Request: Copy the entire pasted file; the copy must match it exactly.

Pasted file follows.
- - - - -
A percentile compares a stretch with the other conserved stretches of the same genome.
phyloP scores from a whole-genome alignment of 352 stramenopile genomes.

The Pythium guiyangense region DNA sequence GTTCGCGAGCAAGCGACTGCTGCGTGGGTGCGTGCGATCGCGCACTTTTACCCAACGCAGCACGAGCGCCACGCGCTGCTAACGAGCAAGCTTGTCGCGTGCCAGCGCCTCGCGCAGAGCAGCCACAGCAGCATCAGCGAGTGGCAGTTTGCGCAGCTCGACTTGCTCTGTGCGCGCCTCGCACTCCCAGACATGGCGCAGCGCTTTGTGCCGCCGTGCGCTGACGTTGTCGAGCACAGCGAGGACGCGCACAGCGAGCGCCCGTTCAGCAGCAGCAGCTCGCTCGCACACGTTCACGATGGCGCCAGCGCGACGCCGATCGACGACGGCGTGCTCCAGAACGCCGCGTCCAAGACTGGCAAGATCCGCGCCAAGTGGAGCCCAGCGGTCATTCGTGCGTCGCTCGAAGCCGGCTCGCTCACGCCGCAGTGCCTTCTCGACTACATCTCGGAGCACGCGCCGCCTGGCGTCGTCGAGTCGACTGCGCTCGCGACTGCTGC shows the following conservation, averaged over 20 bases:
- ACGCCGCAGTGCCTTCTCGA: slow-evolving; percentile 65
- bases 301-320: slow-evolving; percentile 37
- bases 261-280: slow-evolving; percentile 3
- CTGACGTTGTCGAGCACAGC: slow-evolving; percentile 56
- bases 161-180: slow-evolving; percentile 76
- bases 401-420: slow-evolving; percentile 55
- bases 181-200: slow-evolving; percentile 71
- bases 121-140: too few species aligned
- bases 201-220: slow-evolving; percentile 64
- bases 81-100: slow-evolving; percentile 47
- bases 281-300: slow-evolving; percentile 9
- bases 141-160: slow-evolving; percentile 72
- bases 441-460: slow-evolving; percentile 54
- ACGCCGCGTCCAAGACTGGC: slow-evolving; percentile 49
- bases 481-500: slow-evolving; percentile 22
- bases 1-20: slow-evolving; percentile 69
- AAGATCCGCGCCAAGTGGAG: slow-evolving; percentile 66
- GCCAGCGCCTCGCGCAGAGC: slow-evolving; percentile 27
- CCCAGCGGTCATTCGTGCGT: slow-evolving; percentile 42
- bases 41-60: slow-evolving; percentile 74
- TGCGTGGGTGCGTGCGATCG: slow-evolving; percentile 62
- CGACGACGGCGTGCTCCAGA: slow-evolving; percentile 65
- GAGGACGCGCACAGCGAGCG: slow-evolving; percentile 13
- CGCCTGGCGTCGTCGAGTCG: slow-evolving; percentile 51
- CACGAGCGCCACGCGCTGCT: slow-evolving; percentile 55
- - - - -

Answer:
A percentile compares a stretch with the other conserved stretches of the same genome.
phyloP scores from a whole-genome alignment of 352 stramenopile genomes.

The Pythium guiyangense region DNA sequence GTTCGCGAGCAAGCGACTGCTGCGTGGGTGCGTGCGATCGCGCACTTTTACCCAACGCAGCACGAGCGCCACGCGCTGCTAACGAGCAAGCTTGTCGCGTGCCAGCGCCTCGCGCAGAGCAGCCACAGCAGCATCAGCGAGTGGCAGTTTGCGCAGCTCGACTTGCTCTGTGCGCGCCTCGCACTCCCAGACATGGCGCAGCGCTTTGTGCCGCCGTGCGCTGACGTTGTCGAGCACAGCGAGGACGCGCACAGCGAGCGCCCGTTCAGCAGCAGCAGCTCGCTCGCACACGTTCACGATGGCGCCAGCGCGACGCCGATCGACGACGGCGTGCTCCAGAACGCCGCGTCCAAGACTGGCAAGATCCGCGCCAAGTGGAGCCCAGCGGTCATTCGTGCGTCGCTCGAAGCCGGCTCGCTCACGCCGCAGTGCCTTCTCGACTACATCTCGGAGCACGCGCCGCCTGGCGTCGTCGAGTCGACTGCGCTCGCGACTGCTGC shows the following conservation, averaged over 20 bases:
- ACGCCGCAGTGCCTTCTCGA: slow-evolving; percentile 65
- bases 301-320: slow-evolving; percentile 37
- bases 261-280: slow-evolving; percentile 3
- CTGACGTTGTCGAGCACAGC: slow-evolving; percentile 56
- bases 161-180: slow-evolving; percentile 76
- bases 401-420: slow-evolving; percentile 55
- bases 181-200: slow-evolving; percentile 71
- bases 121-140: too few species aligned
- bases 201-220: slow-evolving; percentile 64
- bases 81-100: slow-evolving; percentile 47
- bases 281-300: slow-evolving; percentile 9
- bases 141-160: slow-evolving; percentile 72
- bases 441-460: slow-evolving; percentile 54
- ACGCCGCGTCCAAGACTGGC: slow-evolving; percentile 49
- bases 481-500: slow-evolving; percentile 22
- bases 1-20: slow-evolving; percentile 69
- AAGATCCGCGCCAAGTGGAG: slow-evolving; percentile 66
- GCCAGCGCCTCGCGCAGAGC: slow-evolving; percentile 27
- CCCAGCGGTCATTCGTGCGT: slow-evolving; percentile 42
- bases 41-60: slow-evolving; percentile 74
- TGCGTGGGTGCGTGCGATCG: slow-evolving; percentile 62
- CGACGACGGCGTGCTCCAGA: slow-evolving; percentile 65
- GAGGACGCGCACAGCGAGCG: slow-evolving; percentile 13
- CGCCTGGCGTCGTCGAGTCG: slow-evolving; percentile 51
- CACGAGCGCCACGCGCTGCT: slow-evolving; percentile 55